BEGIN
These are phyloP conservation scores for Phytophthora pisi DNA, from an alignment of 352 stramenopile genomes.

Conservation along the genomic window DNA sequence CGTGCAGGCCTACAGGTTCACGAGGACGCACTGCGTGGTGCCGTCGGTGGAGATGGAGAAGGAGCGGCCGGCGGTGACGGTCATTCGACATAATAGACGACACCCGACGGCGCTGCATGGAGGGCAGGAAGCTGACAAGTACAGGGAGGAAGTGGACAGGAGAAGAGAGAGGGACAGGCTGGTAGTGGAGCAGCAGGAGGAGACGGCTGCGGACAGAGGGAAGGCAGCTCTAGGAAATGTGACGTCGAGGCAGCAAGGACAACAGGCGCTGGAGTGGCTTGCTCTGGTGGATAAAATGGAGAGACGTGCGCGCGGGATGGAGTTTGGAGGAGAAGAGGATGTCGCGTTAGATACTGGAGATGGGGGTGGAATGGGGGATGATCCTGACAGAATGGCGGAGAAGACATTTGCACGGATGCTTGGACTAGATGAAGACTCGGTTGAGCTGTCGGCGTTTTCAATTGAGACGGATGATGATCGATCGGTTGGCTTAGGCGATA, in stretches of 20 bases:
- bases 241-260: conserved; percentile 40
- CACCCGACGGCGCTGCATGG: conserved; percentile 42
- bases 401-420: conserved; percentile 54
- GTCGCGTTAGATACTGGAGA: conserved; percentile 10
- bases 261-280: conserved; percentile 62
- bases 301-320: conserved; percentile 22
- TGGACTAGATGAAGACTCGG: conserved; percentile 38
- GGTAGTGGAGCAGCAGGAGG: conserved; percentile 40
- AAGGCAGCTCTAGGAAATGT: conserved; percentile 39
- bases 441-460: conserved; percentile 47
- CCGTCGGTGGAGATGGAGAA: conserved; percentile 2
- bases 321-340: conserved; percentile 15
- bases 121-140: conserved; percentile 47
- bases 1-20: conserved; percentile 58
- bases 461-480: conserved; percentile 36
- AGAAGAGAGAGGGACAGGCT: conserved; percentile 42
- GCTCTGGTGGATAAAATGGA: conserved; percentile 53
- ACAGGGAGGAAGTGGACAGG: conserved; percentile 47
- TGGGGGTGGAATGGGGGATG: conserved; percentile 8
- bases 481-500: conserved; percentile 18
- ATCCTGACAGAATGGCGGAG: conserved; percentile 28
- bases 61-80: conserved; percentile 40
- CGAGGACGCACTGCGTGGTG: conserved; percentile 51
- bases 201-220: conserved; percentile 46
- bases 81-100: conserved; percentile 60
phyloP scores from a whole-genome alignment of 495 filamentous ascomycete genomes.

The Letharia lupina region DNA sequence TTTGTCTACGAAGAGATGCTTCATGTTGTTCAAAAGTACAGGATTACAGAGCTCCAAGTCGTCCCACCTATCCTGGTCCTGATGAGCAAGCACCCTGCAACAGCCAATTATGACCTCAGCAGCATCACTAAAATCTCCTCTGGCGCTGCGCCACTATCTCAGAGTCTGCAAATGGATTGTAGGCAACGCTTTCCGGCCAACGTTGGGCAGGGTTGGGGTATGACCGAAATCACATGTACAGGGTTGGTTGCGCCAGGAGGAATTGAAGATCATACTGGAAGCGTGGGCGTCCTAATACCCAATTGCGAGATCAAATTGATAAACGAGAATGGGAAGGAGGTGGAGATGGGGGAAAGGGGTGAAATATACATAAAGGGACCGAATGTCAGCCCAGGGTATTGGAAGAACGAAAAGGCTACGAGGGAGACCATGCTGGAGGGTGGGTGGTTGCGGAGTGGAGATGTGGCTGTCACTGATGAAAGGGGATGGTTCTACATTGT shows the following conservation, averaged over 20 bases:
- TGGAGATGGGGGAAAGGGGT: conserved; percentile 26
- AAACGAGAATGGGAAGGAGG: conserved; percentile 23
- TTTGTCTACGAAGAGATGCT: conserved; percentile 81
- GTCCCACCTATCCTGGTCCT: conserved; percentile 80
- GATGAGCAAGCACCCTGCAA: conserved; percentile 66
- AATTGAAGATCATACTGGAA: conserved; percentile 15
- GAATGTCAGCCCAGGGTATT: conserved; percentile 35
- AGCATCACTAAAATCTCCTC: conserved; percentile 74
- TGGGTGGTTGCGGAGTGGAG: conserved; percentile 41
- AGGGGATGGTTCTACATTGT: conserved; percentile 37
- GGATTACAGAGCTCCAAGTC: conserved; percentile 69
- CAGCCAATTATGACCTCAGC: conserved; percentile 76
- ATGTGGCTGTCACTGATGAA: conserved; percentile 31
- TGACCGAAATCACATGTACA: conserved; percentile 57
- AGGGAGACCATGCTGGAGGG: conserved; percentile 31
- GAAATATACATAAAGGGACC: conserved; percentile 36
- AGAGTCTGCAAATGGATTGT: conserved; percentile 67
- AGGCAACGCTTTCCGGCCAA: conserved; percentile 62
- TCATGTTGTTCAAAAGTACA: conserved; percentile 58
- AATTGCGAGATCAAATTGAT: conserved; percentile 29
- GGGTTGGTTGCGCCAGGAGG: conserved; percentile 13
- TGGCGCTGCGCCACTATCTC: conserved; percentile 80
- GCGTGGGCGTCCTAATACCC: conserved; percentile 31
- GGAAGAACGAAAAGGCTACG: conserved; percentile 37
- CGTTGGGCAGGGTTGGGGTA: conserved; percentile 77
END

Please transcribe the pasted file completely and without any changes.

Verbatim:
These are phyloP conservation scores for Phytophthora pisi DNA, from an alignment of 352 stramenopile genomes.

Conservation along the genomic window DNA sequence CGTGCAGGCCTACAGGTTCACGAGGACGCACTGCGTGGTGCCGTCGGTGGAGATGGAGAAGGAGCGGCCGGCGGTGACGGTCATTCGACATAATAGACGACACCCGACGGCGCTGCATGGAGGGCAGGAAGCTGACAAGTACAGGGAGGAAGTGGACAGGAGAAGAGAGAGGGACAGGCTGGTAGTGGAGCAGCAGGAGGAGACGGCTGCGGACAGAGGGAAGGCAGCTCTAGGAAATGTGACGTCGAGGCAGCAAGGACAACAGGCGCTGGAGTGGCTTGCTCTGGTGGATAAAATGGAGAGACGTGCGCGCGGGATGGAGTTTGGAGGAGAAGAGGATGTCGCGTTAGATACTGGAGATGGGGGTGGAATGGGGGATGATCCTGACAGAATGGCGGAGAAGACATTTGCACGGATGCTTGGACTAGATGAAGACTCGGTTGAGCTGTCGGCGTTTTCAATTGAGACGGATGATGATCGATCGGTTGGCTTAGGCGATA, in stretches of 20 bases:
- bases 241-260: conserved; percentile 40
- CACCCGACGGCGCTGCATGG: conserved; percentile 42
- bases 401-420: conserved; percentile 54
- GTCGCGTTAGATACTGGAGA: conserved; percentile 10
- bases 261-280: conserved; percentile 62
- bases 301-320: conserved; percentile 22
- TGGACTAGATGAAGACTCGG: conserved; percentile 38
- GGTAGTGGAGCAGCAGGAGG: conserved; percentile 40
- AAGGCAGCTCTAGGAAATGT: conserved; percentile 39
- bases 441-460: conserved; percentile 47
- CCGTCGGTGGAGATGGAGAA: conserved; percentile 2
- bases 321-340: conserved; percentile 15
- bases 121-140: conserved; percentile 47
- bases 1-20: conserved; percentile 58
- bases 461-480: conserved; percentile 36
- AGAAGAGAGAGGGACAGGCT: conserved; percentile 42
- GCTCTGGTGGATAAAATGGA: conserved; percentile 53
- ACAGGGAGGAAGTGGACAGG: conserved; percentile 47
- TGGGGGTGGAATGGGGGATG: conserved; percentile 8
- bases 481-500: conserved; percentile 18
- ATCCTGACAGAATGGCGGAG: conserved; percentile 28
- bases 61-80: conserved; percentile 40
- CGAGGACGCACTGCGTGGTG: conserved; percentile 51
- bases 201-220: conserved; percentile 46
- bases 81-100: conserved; percentile 60
phyloP scores from a whole-genome alignment of 495 filamentous ascomycete genomes.

The Letharia lupina region DNA sequence TTTGTCTACGAAGAGATGCTTCATGTTGTTCAAAAGTACAGGATTACAGAGCTCCAAGTCGTCCCACCTATCCTGGTCCTGATGAGCAAGCACCCTGCAACAGCCAATTATGACCTCAGCAGCATCACTAAAATCTCCTCTGGCGCTGCGCCACTATCTCAGAGTCTGCAAATGGATTGTAGGCAACGCTTTCCGGCCAACGTTGGGCAGGGTTGGGGTATGACCGAAATCACATGTACAGGGTTGGTTGCGCCAGGAGGAATTGAAGATCATACTGGAAGCGTGGGCGTCCTAATACCCAATTGCGAGATCAAATTGATAAACGAGAATGGGAAGGAGGTGGAGATGGGGGAAAGGGGTGAAATATACATAAAGGGACCGAATGTCAGCCCAGGGTATTGGAAGAACGAAAAGGCTACGAGGGAGACCATGCTGGAGGGTGGGTGGTTGCGGAGTGGAGATGTGGCTGTCACTGATGAAAGGGGATGGTTCTACATTGT shows the following conservation, averaged over 20 bases:
- TGGAGATGGGGGAAAGGGGT: conserved; percentile 26
- AAACGAGAATGGGAAGGAGG: conserved; percentile 23
- TTTGTCTACGAAGAGATGCT: conserved; percentile 81
- GTCCCACCTATCCTGGTCCT: conserved; percentile 80
- GATGAGCAAGCACCCTGCAA: conserved; percentile 66
- AATTGAAGATCATACTGGAA: conserved; percentile 15
- GAATGTCAGCCCAGGGTATT: conserved; percentile 35
- AGCATCACTAAAATCTCCTC: conserved; percentile 74
- TGGGTGGTTGCGGAGTGGAG: conserved; percentile 41
- AGGGGATGGTTCTACATTGT: conserved; percentile 37
- GGATTACAGAGCTCCAAGTC: conserved; percentile 69
- CAGCCAATTATGACCTCAGC: conserved; percentile 76
- ATGTGGCTGTCACTGATGAA: conserved; percentile 31
- TGACCGAAATCACATGTACA: conserved; percentile 57
- AGGGAGACCATGCTGGAGGG: conserved; percentile 31
- GAAATATACATAAAGGGACC: conserved; percentile 36
- AGAGTCTGCAAATGGATTGT: conserved; percentile 67
- AGGCAACGCTTTCCGGCCAA: conserved; percentile 62
- TCATGTTGTTCAAAAGTACA: conserved; percentile 58
- AATTGCGAGATCAAATTGAT: conserved; percentile 29
- GGGTTGGTTGCGCCAGGAGG: conserved; percentile 13
- TGGCGCTGCGCCACTATCTC: conserved; percentile 80
- GCGTGGGCGTCCTAATACCC: conserved; percentile 31
- GGAAGAACGAAAAGGCTACG: conserved; percentile 37
- CGTTGGGCAGGGTTGGGGTA: conserved; percentile 77